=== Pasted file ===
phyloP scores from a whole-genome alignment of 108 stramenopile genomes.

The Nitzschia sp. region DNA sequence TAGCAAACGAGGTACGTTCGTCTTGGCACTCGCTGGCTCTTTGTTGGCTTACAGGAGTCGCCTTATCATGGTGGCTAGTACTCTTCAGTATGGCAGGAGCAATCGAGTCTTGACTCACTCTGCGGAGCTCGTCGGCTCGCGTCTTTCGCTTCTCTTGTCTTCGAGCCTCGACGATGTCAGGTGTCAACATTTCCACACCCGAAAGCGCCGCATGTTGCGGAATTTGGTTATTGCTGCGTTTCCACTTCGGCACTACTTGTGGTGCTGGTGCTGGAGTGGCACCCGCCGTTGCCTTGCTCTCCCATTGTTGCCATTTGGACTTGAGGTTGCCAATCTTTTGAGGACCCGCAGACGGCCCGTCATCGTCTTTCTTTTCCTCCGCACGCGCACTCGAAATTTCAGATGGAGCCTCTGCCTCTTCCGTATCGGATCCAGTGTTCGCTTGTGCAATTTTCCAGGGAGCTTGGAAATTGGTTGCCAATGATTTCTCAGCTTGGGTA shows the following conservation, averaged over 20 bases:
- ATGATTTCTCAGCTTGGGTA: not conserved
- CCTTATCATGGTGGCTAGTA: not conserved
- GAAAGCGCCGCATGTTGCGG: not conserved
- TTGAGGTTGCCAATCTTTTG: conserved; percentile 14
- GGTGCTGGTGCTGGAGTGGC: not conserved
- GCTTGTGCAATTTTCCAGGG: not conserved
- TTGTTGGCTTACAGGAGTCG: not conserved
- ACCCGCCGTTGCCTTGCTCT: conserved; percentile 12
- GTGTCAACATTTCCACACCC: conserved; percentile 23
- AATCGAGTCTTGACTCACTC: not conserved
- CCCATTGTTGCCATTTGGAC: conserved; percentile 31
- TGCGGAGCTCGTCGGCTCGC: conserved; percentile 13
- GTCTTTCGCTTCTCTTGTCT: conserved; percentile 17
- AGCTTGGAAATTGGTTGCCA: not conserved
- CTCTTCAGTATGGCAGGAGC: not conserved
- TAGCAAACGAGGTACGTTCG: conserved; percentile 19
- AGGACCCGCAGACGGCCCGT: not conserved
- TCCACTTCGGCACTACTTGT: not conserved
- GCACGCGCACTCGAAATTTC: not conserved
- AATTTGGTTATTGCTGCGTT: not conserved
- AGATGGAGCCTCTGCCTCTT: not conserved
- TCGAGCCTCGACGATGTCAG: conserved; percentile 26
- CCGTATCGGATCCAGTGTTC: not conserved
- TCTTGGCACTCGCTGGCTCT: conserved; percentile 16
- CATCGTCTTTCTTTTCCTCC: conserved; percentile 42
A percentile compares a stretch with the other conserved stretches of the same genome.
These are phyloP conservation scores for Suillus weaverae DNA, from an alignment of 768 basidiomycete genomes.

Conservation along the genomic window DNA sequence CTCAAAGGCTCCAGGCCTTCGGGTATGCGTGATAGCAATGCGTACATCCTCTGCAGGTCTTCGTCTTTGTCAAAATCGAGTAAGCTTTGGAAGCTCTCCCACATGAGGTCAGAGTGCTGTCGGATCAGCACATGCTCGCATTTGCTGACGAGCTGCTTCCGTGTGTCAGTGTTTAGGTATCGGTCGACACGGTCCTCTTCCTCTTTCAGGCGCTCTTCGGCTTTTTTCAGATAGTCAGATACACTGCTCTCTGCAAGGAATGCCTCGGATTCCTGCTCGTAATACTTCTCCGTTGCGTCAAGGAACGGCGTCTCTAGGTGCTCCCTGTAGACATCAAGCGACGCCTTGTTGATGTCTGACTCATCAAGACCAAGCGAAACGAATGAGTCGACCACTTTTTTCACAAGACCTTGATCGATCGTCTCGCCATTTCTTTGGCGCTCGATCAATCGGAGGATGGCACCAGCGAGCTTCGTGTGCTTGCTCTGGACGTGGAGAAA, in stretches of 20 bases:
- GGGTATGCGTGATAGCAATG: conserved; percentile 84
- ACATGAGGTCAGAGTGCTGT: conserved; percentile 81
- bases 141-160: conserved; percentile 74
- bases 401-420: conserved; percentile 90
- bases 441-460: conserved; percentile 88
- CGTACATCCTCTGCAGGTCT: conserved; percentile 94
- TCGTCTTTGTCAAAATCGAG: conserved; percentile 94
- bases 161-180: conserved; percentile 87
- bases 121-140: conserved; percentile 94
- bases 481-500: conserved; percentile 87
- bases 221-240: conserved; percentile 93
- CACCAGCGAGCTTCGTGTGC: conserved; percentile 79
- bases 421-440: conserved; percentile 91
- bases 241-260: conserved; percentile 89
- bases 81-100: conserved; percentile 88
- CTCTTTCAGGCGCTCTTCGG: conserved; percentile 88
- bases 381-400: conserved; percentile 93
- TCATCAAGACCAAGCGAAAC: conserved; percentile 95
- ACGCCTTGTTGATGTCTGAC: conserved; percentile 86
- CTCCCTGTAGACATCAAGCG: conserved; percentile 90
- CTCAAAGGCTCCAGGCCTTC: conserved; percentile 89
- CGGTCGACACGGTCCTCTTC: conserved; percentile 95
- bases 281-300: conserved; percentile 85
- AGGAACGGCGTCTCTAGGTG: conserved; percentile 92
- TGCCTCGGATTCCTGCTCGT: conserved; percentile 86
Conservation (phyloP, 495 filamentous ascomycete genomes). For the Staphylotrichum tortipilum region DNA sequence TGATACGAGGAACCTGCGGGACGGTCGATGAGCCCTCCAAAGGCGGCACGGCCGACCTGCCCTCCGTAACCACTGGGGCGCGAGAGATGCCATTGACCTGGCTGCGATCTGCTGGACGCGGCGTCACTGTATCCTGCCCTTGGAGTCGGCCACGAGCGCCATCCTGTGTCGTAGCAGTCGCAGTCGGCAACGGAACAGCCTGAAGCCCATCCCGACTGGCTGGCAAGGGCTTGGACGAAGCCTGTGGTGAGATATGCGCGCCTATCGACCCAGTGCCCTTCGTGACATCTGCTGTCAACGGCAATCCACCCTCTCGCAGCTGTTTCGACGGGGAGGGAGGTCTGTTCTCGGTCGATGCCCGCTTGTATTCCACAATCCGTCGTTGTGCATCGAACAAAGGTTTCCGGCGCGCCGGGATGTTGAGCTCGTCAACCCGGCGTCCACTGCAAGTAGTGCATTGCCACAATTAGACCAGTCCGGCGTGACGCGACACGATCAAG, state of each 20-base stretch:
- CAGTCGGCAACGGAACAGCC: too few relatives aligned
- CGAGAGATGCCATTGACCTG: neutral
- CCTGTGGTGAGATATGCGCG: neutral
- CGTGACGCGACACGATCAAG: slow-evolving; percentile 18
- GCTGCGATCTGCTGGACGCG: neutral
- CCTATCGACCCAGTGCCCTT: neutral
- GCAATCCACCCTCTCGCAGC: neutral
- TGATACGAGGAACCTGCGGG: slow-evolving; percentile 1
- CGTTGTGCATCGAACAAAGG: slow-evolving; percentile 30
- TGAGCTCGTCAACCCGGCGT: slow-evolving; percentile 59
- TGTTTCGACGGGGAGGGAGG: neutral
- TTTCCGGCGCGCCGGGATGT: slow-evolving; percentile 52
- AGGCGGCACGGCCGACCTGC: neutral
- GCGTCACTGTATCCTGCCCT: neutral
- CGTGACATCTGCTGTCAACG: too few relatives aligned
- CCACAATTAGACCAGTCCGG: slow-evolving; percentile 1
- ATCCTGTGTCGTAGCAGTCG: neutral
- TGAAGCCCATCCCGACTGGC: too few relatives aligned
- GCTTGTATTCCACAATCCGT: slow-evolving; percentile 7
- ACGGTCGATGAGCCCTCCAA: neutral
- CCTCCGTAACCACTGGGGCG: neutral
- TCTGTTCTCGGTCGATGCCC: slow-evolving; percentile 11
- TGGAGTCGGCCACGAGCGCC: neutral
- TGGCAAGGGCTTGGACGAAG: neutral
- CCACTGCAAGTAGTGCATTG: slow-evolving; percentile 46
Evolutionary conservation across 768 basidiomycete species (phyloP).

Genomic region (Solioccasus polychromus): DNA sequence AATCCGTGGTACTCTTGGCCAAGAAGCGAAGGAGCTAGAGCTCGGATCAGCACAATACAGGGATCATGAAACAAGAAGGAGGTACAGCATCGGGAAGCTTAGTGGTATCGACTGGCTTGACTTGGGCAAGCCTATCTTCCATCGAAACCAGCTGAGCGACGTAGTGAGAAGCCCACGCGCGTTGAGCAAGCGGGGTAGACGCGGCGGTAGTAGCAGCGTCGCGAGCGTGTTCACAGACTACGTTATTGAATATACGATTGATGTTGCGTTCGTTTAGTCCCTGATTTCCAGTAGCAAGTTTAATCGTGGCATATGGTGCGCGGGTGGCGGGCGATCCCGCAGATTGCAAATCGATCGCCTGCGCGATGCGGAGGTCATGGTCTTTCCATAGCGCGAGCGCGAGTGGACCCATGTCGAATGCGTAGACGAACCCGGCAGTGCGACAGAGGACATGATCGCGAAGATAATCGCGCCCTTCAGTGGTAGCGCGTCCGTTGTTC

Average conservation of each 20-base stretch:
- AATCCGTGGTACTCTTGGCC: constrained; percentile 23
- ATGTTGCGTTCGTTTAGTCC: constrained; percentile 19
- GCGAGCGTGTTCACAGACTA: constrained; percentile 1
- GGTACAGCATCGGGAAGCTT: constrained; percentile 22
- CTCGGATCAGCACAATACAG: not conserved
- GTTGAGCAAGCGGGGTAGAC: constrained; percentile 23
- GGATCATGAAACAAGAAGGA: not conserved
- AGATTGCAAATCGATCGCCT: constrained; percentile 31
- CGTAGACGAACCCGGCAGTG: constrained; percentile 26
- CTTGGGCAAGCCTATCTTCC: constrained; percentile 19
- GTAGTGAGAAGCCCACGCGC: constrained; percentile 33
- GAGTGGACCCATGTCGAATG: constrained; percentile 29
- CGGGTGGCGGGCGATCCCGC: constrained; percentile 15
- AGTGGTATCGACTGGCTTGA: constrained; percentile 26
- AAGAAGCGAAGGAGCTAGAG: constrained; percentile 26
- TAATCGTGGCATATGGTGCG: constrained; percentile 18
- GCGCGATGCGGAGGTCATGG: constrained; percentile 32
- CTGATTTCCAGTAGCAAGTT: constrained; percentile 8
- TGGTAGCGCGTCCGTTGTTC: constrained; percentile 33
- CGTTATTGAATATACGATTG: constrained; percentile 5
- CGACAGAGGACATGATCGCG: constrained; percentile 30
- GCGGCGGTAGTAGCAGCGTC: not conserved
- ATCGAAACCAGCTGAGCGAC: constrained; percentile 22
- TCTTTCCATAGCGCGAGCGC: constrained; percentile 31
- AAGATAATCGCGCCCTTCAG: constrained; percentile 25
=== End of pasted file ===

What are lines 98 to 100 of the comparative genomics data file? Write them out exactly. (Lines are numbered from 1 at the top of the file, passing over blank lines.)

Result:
- AGTGGTATCGACTGGCTTGA: constrained; percentile 26
- AAGAAGCGAAGGAGCTAGAG: constrained; percentile 26
- TAATCGTGGCATATGGTGCG: constrained; percentile 18